Irish-American author, Richard O’Prey, has a fond family connection with the townland of Kilcummin on the north coast of Mayo, and when we were in contact recently, he offered to share an extract about Kilcummin from his memoir Immigrants’ Son with us. He describes the selection as “my interpretation of the neighborhood from which my mother, Catherine Duggan, came”. We thank Richard for permission to share this account of Kilcummin, a place close to his heart over a lifetime. He tells us: “As an eight year old, I spent three months in Ballygarry and the experience has remained with me all these years later. Since those formative years, I have returned with my family several times, [and] the beauty of the area continues to impress me….”. The following memoir extract about Kilcummin appears in his book Immigrants’ Son (2001), which Richard wrote as a tribute to his “Irish born parents and the legacy they created in America”. They emigrated from Ireland to the USA in the late 1920s.
Image credits: Dr. Michael Callander
Memoir extract about Kilcummin – the homeplace of my mother, Kitty Duggan
Across Ireland at the northern section of Mayo where the turbulent, unpredictable, occasionally raging North Atlantic competes with the placid waters of Killala Bay, lies the homeland of my mother, Kitty Duggan. It is a region of Ireland where contradictions abound, offering a sense of dynamic equilibrium among many contending forces. The very sun wages daily battle with the sea mists and rain for climate supremacy. The innumerable rocks and stones of the land struggle against the fertile fields for dominion of the soil. Fingers of cliffs extend into the sea supplicating help in supporting the people.
Christian saints and pagan druids have left trails and legends among the people. There is a struggle for the minds and the beliefs of traditional lore. Each rock formation or stone structure competes with science, geology, and oral heritage for interpretation. Bards clash with archeologists and historians to interpret the topography of the region. In some places, many tread warily, if at all, in deference to the reputation of a peculiar formation, or unresolved legends concerning it.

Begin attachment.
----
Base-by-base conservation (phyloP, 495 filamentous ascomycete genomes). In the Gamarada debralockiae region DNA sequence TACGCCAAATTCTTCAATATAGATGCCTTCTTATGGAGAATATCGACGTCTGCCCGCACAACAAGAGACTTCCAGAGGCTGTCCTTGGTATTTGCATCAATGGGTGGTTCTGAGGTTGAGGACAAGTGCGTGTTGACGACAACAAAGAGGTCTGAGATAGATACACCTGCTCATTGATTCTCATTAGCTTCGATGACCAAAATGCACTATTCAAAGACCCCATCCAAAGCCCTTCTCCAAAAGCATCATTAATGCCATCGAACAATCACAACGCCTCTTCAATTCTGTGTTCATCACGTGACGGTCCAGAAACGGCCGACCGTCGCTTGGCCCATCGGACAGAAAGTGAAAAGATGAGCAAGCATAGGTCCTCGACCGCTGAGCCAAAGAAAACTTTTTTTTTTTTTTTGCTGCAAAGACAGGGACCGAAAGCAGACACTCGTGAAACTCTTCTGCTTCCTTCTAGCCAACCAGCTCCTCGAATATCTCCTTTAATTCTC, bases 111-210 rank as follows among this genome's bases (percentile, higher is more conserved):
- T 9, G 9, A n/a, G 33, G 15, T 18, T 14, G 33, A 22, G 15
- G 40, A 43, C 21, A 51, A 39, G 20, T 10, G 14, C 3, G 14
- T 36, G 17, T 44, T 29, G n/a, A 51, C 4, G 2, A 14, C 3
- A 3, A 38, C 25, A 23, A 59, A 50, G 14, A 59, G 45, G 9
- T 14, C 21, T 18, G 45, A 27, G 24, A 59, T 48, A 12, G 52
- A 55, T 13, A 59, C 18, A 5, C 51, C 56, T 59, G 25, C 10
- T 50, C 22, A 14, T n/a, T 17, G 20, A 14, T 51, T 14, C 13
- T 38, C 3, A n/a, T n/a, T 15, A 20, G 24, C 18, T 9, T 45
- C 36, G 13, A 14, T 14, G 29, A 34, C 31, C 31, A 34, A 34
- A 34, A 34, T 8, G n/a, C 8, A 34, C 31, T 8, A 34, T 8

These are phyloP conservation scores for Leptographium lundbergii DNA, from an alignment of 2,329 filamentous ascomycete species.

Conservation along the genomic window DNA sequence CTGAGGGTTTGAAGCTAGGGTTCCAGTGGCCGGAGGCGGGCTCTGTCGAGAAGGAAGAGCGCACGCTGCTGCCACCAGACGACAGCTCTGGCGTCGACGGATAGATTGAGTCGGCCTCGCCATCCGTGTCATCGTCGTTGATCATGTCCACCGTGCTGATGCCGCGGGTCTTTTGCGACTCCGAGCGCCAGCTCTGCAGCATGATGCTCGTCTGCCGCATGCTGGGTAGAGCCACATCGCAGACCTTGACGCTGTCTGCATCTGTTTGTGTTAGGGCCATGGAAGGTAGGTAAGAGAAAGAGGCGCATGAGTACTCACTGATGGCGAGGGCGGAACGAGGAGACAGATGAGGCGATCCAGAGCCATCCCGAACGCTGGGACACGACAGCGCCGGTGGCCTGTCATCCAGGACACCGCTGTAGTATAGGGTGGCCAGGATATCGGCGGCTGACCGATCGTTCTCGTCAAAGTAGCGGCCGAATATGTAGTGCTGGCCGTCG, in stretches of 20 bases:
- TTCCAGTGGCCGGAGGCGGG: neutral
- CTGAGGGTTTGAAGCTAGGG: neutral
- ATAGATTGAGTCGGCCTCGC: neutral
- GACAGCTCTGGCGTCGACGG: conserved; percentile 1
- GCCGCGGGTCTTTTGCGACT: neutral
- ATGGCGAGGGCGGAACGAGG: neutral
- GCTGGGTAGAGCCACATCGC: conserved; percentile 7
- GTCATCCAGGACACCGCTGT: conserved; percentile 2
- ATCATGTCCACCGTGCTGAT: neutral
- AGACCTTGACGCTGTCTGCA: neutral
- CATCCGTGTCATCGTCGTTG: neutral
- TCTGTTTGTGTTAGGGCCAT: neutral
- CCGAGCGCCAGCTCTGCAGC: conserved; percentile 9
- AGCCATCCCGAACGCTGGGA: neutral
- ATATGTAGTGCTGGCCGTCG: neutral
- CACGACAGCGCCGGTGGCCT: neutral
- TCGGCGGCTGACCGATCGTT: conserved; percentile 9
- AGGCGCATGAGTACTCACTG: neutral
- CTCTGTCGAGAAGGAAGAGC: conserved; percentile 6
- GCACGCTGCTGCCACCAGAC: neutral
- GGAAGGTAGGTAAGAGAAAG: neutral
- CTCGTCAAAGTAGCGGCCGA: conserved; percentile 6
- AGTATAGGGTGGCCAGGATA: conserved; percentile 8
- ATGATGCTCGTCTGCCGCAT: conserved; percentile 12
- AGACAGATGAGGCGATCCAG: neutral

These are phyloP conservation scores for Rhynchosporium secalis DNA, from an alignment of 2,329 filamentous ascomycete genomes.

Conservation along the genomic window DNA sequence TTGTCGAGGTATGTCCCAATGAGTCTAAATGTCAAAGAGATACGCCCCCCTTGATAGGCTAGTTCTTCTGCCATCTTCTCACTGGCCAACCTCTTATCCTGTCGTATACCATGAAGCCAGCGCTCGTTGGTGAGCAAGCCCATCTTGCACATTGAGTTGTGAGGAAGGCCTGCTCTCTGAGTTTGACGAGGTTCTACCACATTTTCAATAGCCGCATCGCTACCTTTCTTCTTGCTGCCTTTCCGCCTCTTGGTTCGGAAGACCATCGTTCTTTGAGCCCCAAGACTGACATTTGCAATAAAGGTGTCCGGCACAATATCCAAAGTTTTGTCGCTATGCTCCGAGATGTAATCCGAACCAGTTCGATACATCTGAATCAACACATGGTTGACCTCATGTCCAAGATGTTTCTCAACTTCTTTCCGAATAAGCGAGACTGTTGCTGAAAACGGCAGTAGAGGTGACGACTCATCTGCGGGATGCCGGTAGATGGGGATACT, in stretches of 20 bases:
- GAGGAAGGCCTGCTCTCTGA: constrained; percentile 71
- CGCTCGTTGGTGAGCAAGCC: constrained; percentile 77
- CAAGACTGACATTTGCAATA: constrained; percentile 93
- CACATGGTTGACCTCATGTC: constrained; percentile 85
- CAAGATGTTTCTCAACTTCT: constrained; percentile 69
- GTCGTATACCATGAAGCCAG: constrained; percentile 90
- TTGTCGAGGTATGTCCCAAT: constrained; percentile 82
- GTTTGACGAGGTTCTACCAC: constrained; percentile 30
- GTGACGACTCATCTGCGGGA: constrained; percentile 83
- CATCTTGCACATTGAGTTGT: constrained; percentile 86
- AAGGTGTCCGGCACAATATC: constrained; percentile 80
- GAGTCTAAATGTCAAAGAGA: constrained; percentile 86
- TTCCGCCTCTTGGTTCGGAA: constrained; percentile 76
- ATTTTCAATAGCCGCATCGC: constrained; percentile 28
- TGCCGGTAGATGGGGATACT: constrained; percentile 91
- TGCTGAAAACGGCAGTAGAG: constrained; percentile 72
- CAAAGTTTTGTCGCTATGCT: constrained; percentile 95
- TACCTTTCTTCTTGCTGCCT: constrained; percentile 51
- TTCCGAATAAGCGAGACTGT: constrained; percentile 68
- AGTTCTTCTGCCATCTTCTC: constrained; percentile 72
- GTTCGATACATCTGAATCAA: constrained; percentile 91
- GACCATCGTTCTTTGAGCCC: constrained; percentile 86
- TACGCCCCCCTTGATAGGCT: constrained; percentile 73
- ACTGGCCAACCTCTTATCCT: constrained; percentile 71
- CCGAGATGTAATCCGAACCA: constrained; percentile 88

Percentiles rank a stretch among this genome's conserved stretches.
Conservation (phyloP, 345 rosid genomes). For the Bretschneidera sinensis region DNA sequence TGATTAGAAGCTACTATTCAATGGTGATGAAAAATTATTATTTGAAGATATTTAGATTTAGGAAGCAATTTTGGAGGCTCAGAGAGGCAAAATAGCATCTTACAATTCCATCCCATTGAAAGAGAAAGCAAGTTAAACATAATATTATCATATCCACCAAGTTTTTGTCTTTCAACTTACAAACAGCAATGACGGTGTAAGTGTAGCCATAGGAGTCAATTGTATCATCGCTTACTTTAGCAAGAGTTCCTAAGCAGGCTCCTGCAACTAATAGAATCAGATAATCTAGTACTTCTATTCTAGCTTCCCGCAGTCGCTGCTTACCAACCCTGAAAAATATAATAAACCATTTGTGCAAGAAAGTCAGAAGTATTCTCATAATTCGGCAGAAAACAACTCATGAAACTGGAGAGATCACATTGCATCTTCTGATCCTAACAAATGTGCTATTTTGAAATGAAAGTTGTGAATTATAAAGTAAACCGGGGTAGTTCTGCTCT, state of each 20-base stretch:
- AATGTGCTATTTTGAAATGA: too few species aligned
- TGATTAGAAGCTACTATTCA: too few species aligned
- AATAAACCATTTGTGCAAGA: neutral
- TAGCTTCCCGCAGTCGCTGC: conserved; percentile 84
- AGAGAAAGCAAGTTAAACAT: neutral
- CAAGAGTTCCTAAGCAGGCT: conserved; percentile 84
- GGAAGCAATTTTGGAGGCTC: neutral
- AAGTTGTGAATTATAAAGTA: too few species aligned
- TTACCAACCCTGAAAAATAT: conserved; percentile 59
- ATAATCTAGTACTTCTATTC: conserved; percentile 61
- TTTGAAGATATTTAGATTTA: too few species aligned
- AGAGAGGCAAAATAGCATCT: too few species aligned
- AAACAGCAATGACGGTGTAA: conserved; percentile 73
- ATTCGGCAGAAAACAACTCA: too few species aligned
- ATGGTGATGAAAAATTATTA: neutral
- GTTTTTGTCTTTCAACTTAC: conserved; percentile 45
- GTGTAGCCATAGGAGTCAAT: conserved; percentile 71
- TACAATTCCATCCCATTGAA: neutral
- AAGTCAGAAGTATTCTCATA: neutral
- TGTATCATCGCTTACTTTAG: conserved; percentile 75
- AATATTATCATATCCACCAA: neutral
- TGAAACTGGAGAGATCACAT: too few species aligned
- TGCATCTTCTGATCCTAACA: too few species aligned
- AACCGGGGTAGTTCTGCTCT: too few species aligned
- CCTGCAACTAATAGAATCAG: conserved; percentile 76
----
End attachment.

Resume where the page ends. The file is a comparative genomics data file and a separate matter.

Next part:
Kilcummin and its people – guardians of place and story
Fact or fiction, history or myth, legend or reality, each presents its case for understanding among a curious and literate people. Reverence and superstition are partners in learning. The poverty and want of many, complemented by the wealth and luxury of a few, have produced energetic farmers who are also sedentary philosophers. The people are extremely gregarious, friendly, and hospitable, yet circumspect about strangers who may not understand their past.
They are masters of mythology and history, and are not above confusing the two. Excellent narrators, who know how to embellish a story, their tales do not remain unchanged for long. They live on a land they have tamed and claimed, loved and revered, honored in legend and song. The birthright of its people is a literary gift and exuberant style that hypnotizes and enthralls. Kilcummin is a land where mystery, mysticism, and myth contend with history and reality, but all play interchangeable roles-sort of a Gloccamora by the sea.
Kilcummin pier, cliffs and Atlantic Ocean – the landscape of my mother’s birthplace
A short walk directly west from the front door of my mother’s birthplace, one finds Kilcummin pier and a series of cliffs, rock barriers to the Atlantic Ocean and its tempestuous moods, and weather conditions. Walking north from her cottage, one finds the Lacken strand and the peaceful waters of Killala Bay. Between the two geographical features lies Kilcummin Head. The vicinity is as rich in legend and myth as it is poor in food and nourishment for its inhabitants.
Like much of Ireland, the scenery is breathtaking when the sun permits an unimpeded view. The ferocity of the ocean waters and the fury of the surf are great contrasts to the gentle flowing Moy River into the Lacken strand in the area around Rathfran Abbey. Kilcummin used to be the parish delineation for the Catholic population, but it also had a civil status too. Because of its strategic location near the ancient ports of Killala and Ballina, it has also seen its share of strife.
Extract about Kilcummin: Richard O’Prey, Immigrants’ Son: A Memoir and Essay, (2001), chapter 4, pages 24-25
Information about Immigrants’ Son
The book Immigrants’ Son (published in 2001) is available to order online, via Amazon, and is printed on demand under its ISBN number 0-7596-9657-8. It is a touching tribute to the parents of Richard O’Prey who created a life in America.
The above memoir extract about Kilcummin reminds us of the special links that can exist between seemingly separate places and generations. It brings to mind that small Atlantic villages on Mayo’s northern coast find echo in North American towns and cities due to courageous stories of migration and new pathways chosen. We hope you enjoy the extract above.